D. N. Bezboruah
The Republic of India has vast differences in the levels of development of its constituent States. There are States like Maharashtra, Gujarat, Goa, Kartaka, Tamil du, Punjab and Harya that are well developed and others like Bihar, Jharkhand, Chhattisgarh and Assam that are far from being developed. The case of Assam is exceptiol. When India became independent, Assam was among the top five States of the Union in terms of per capita income. Today, it is among the last five States of the Union in terms of development. But that is not all. Assam is among the backward States of the Union and had been placed among the Special Category States of the Union that receives Central assistance in the special formula of 90 per cent grant and just 10 per cent loan. This is a dispensation that is most humiliating to me as an Assamese, and I call this not the Special Category, but rather the “begging bowl” category. Strangely enough, our Chief Minister Tarun Gogoi and his Cabinet colleagues suffer from no sense of humiliation that our State should have remained in the “begging bowl” category for the last 46 years. On the contrary, his ire against the Centre stems from the fact that Assam’s Special Category status should have been taken away by the Centre that probably has more concern about what the Special Category status is doing to our self-respect than the Chief Minister of the State.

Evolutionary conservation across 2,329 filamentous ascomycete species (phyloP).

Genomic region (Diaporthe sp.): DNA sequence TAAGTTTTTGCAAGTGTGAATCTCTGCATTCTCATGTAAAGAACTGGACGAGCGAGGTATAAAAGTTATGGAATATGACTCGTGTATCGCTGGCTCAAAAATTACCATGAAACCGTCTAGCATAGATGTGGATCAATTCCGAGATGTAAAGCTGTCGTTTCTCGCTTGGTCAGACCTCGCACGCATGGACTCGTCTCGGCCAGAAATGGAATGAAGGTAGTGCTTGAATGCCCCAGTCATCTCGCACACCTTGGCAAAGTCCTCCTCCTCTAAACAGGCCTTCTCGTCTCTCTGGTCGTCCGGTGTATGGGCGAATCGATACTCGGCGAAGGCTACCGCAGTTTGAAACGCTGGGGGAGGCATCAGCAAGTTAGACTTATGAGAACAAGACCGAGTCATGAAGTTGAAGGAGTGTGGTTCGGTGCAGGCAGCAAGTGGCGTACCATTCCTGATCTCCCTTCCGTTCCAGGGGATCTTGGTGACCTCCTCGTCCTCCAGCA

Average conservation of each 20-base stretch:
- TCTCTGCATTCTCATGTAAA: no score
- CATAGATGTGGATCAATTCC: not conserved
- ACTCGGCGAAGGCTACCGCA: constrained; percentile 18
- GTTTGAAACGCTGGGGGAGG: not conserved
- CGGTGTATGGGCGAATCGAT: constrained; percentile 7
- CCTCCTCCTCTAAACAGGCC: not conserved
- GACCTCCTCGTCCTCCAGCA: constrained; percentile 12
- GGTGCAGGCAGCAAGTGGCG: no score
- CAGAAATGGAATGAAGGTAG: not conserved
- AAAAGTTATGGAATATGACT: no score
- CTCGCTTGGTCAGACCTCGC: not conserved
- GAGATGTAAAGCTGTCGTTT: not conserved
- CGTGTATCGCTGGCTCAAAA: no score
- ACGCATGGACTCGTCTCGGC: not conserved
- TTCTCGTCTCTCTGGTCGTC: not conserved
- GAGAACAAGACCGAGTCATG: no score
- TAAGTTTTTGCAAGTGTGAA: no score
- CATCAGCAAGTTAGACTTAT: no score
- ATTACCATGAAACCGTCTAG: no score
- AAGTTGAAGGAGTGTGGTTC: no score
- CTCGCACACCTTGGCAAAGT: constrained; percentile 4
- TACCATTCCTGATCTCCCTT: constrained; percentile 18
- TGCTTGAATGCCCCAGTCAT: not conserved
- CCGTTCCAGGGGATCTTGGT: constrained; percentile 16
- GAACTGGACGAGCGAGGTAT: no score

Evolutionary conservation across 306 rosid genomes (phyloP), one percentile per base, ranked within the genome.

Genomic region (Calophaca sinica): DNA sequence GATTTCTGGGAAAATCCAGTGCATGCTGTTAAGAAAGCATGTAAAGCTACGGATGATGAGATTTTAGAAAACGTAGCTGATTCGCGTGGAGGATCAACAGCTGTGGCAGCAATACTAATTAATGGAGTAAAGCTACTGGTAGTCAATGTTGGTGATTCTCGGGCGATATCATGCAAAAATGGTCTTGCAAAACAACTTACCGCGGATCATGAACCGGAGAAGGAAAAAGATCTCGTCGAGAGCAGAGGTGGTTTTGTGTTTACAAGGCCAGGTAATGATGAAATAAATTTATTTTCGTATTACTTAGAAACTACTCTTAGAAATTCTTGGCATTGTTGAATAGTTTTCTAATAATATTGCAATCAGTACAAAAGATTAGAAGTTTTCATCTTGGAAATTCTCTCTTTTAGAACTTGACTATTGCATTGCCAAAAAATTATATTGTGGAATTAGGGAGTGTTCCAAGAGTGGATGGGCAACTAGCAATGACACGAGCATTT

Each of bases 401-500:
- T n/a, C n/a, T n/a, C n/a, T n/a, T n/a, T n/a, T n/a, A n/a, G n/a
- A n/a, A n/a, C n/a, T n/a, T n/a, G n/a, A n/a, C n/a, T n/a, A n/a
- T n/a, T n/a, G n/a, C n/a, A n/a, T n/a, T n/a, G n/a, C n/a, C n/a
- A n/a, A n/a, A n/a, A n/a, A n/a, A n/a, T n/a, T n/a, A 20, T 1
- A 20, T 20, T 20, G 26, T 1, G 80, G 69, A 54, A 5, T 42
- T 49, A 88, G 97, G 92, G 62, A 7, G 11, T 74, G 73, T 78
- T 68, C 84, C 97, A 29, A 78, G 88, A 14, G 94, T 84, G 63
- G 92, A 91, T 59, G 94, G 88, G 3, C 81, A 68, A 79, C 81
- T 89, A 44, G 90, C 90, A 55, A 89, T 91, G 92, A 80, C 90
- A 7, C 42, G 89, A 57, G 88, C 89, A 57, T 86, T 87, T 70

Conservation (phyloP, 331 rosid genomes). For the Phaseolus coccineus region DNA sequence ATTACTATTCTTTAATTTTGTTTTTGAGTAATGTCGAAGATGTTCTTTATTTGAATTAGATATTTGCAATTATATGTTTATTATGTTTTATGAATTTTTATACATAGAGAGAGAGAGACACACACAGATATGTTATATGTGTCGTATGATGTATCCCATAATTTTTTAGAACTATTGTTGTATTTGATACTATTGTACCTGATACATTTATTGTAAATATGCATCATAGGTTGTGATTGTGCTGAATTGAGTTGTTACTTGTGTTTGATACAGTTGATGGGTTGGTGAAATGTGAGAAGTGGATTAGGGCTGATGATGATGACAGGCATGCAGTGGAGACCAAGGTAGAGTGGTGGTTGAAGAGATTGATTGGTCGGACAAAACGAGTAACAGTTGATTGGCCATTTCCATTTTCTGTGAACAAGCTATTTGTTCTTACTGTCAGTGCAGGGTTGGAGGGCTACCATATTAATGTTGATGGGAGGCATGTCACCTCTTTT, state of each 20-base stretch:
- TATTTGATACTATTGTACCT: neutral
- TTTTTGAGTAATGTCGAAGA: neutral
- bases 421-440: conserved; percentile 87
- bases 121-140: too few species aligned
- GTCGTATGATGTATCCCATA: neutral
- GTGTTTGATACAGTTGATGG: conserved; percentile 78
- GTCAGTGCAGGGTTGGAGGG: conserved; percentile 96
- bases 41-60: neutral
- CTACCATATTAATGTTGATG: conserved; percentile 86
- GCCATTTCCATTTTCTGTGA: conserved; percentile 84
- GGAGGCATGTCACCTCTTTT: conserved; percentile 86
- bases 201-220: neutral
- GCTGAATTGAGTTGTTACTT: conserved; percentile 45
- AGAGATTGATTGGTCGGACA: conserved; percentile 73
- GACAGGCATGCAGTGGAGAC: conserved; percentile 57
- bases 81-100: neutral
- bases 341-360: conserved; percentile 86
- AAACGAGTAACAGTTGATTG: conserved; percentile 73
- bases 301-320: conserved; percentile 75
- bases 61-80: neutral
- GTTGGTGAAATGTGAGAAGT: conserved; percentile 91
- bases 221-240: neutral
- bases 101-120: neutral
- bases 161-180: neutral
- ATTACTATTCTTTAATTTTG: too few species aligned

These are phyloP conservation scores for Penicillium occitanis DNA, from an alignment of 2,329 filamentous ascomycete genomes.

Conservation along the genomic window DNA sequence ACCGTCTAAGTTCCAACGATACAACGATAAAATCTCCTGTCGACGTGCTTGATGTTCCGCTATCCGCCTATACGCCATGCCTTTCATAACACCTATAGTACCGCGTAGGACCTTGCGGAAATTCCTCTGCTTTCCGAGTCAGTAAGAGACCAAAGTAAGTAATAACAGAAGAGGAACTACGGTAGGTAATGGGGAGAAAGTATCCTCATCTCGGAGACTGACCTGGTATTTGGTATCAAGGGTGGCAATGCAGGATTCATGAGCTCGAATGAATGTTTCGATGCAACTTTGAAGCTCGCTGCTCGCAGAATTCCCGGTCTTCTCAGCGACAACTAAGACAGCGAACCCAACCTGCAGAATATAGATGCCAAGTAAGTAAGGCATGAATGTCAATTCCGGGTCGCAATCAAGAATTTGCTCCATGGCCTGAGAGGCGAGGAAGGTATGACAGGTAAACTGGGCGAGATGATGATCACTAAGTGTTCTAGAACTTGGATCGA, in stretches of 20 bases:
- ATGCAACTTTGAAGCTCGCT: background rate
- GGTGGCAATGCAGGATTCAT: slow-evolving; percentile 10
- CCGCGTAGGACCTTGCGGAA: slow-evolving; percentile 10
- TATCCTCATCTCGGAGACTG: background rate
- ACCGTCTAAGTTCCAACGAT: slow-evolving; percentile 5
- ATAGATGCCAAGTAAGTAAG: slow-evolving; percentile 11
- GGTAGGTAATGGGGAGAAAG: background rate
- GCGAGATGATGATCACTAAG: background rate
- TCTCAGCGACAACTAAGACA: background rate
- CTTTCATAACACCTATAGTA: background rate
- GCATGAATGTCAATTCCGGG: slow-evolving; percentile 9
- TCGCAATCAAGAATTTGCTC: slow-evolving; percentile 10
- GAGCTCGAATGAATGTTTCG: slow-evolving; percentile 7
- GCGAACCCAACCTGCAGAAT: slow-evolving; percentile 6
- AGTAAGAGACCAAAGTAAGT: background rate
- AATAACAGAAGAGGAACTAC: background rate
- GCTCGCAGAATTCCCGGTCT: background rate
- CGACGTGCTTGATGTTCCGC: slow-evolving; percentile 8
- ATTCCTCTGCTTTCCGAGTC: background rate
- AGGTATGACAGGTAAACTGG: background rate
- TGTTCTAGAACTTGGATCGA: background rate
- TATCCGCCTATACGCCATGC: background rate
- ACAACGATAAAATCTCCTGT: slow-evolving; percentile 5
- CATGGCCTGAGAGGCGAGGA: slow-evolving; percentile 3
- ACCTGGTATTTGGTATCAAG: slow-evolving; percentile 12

So, after 46 years of the “begging bowl” status Assam is still a backward State. Did anyone expect anything different after taking away Assam’s need to compete with other States on equal terms? We have a kck of failing to learn our lessons from experience even though this is what is called intelligence. Look at what happened to the reservations like Scheduled Caste and Scheduled Tribe that the architects of our Constitution had given us for just 10 years. Our lawmakers amended the Constitution itself so that they could perpetuate reservations and politicize it to win elections. Today, more than 65 years after we gave unto ourselves the Constitution, no one in Parliament is willing to talk about ending reservations. The irony of the situation is that lawmakers approach unreserved groups and have to say, “Good heavens! You have still not been made backward? Never mind, I will do it for you. All you have to do is vote for me at the elections.” Thus, it is not just an ethnic group or a community that can be made backward with the implementation of reservations. An entire State can be made backward if it has the sufficient number of ethnic groups and communities that seek reservations because of the so-called advantages that come with reservations. Actually, these are not advantages but rather gratuitous handicaps that ethnic groups seeking reservations—69 years after Independence—are trying to acquire. After all, what do reservations ensure? They ensure that there will be no competition and no place for merit. They ensure that securing jobs and promotions will be automatic. Such ‘benefits’ work only for individuals and a community or an ethnic group. They do not work for the State or the region as a whole. They are actually very short-sighted ‘benefits’. They are like crutches provided to normal, healthy people who do not need crutches. Reservations can make the people of a State backward for ever, because people have opted for the transient benefits of backwardness for individuals of the community since they make it so much easier for people to get jobs and promotions without any competitions. It also happens to be a system that puts extra-constitutiol powers in the hands of politicians. While reservations along caste and tribe lines are useful to give the necessary leg-ups to long-deprived sections of our society, they can be justified only if they are temporary measures of equalization. If they are extended beyond a period of 10 or 15 years, they do grave injustice to those born in other communities that do not have the privileges of reservation and are willing to give merit its rightful place and to compete for the jobs they seek. After all, it cannot be just for any society to deprive people with merit and those who are willing to compete for what they seek merely because of the accident of their birth in the ‘wrong’ communities. This is virtually asking people to choose their parents. As such, there can be nothing right about continuing reservations even 69 years after Independence and turning them into tools of electoral success.